Agatha Christie's Death on the Cards asks a simple question: how do you get away with murder? By being a sneaky git, according to this social deduction card game. Someone around the table is responsible for a crime most foul, but their identity is unknown. They're also working behind the scenes to derail your investigation. That deviousness makes Death on the Cards a lot of fun. The thing that makes it even better, though? The fact that you don't need a good poker face to win - tactics are more than enough. As someone who's terrible at bluffing, this is music to my ears.
Time to play: 20-40 mins
Set-up time: 2-5 mins
Avg. price: $20 / £15
As you'd expect from a whodunnit, your goal in Agatha Christie's Death on the Cards is to catch the murderer (or escape, if you're the culprit). And because you need to collar them before the game's deck of cards has run out, you'll use beloved sleuths like Poirot and Miss Marple to make that happen.
The problem is, you all have something to hide. In this case, very literally; players receive three 'secret' cards at the beginning of the game that only they are allowed to see. Although most of these are tongue-in-cheek misdemeanours (you lied about being heir to a made-up kingdom, for example) one person's hiding the fact that they're a cold-blooded killer. As such, players have no choice but to air each other's dirty laundry if they want to catch the murderer before they make good their escape.
Unfortunately, innocents who have every secret revealed are plunged into 'social disgrace'. Besides being wonderfully old-fashioned, it means they're out for all intents and purposes. This is where Death on the Cards gets really interesting: those mechanics demand that players aggressively protect themselves, and nothing makes someone seem shiftier than relentless self-preservation. Mistrust is the currency this game trades on.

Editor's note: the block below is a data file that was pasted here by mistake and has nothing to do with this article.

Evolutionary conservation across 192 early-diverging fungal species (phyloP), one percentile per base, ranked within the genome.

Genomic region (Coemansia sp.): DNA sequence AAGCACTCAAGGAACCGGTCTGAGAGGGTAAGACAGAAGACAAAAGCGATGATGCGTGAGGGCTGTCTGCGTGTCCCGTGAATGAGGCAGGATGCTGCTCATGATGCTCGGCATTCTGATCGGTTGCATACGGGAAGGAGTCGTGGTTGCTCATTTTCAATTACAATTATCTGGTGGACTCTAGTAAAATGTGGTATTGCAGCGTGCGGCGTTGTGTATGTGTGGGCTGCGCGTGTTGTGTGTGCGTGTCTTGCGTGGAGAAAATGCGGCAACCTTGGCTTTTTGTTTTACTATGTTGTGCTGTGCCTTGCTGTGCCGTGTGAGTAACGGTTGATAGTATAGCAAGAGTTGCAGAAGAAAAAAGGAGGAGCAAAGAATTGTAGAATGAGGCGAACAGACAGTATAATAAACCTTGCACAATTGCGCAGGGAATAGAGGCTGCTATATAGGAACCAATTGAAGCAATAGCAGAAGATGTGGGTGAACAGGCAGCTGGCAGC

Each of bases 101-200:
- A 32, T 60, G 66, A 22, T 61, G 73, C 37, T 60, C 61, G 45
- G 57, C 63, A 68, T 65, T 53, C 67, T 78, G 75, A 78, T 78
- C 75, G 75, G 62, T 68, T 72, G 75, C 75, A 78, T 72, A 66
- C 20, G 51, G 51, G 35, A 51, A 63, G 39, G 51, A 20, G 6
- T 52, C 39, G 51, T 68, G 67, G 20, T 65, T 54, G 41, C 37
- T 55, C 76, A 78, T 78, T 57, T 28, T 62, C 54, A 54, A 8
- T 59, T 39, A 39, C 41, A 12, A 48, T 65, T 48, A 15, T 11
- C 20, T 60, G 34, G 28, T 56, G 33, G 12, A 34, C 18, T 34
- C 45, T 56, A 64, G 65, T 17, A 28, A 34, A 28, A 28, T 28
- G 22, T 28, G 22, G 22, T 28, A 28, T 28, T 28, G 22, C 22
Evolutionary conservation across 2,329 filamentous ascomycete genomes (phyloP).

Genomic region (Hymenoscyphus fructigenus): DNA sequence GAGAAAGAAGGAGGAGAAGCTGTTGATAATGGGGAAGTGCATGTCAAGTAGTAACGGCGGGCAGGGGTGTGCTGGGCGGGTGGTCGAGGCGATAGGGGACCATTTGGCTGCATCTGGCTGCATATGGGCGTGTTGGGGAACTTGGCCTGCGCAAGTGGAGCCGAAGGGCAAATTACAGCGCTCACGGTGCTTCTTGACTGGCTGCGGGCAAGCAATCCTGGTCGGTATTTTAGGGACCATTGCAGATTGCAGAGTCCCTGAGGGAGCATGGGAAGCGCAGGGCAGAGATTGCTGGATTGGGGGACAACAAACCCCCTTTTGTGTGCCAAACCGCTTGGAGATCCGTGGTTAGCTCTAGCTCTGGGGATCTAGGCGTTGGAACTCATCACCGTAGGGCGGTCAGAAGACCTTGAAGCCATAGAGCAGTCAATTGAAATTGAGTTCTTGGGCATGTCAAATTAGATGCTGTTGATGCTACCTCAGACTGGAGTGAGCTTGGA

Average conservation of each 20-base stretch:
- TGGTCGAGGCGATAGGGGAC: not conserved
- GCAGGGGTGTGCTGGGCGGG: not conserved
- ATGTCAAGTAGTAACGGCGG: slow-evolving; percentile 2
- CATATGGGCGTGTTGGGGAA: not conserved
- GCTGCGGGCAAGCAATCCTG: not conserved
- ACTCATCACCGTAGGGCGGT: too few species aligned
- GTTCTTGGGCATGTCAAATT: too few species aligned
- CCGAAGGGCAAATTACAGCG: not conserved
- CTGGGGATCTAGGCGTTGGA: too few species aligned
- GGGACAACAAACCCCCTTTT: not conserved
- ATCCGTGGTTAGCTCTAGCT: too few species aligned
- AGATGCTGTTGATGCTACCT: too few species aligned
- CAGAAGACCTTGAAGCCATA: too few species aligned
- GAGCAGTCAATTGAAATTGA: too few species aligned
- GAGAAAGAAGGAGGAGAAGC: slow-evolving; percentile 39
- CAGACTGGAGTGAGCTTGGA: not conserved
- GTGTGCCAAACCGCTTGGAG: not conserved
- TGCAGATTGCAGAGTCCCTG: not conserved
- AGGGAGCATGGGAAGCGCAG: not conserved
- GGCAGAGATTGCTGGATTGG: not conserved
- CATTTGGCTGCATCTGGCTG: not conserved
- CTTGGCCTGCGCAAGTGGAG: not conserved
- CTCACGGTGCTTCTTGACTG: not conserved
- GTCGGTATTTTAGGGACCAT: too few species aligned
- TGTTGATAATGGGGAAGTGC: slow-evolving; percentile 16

Such paranoia gives the game its edge. Who's telling the truth? Who's trying to pull the wool over your eyes? It lays the groundwork for satisfying 'aha!' moments. Because the killer will also be doing their best to turn everyone against each other, you're in for a tense half-an-hour or so where the gloves come off. Getting to that point can be hard work because the rules take a while to understand, compute, and log in your brain, but it's a worthwhile investment overall.
Something to hide
As you'd expect from a game with Christie's name on the cover, P.Is such as Hercule Poirot are key to blowing this case wide open. Taking the form of detective cards that are built up over time, collecting a full set forces others to show off a secret card. However, they're far from the only tool at your disposal. In fact, there are plenty of underhand ways to uncover skeletons in the closet. That includes events which let you point your suspicions, swap cards, or slow down the killer's escape by reusing cards from the discard pile. They're all amusing and encourage tactical play, but one of the coolest/cruellest ways of cutting to the heart of the matter is a 'devious' card. You slip this to another player, forcing them to unveil a secret immediately. It's very mean, and therefore brilliant.
And that's the best bit about Death on the Cards: even though bluffing plays its part, the core loop is strong enough to keep you engaged no matter whether your poker face is good or not. As with so many of the best card games (opens in new tab) (or the best board games (opens in new tab), for that matter), it's very scalable as a result. For example, two-player games are still engaging because the focus is on scuppering your opponent's plans rather than unmasking the villain (you already know who they are, after all). Meanwhile, larger matches add layers of their own via an accomplice who helps the murderer.
Basically, it's a fun game even if you can't keep a straight face. Yes, there are criticisms I could level at Death on the Cards. Namely, it misses a trick by not delving into who has been killed, and there's only one generic piece of artwork to represent each secret. But the meat of the game? That's strong enough to, for lack of a better word, get away with murder.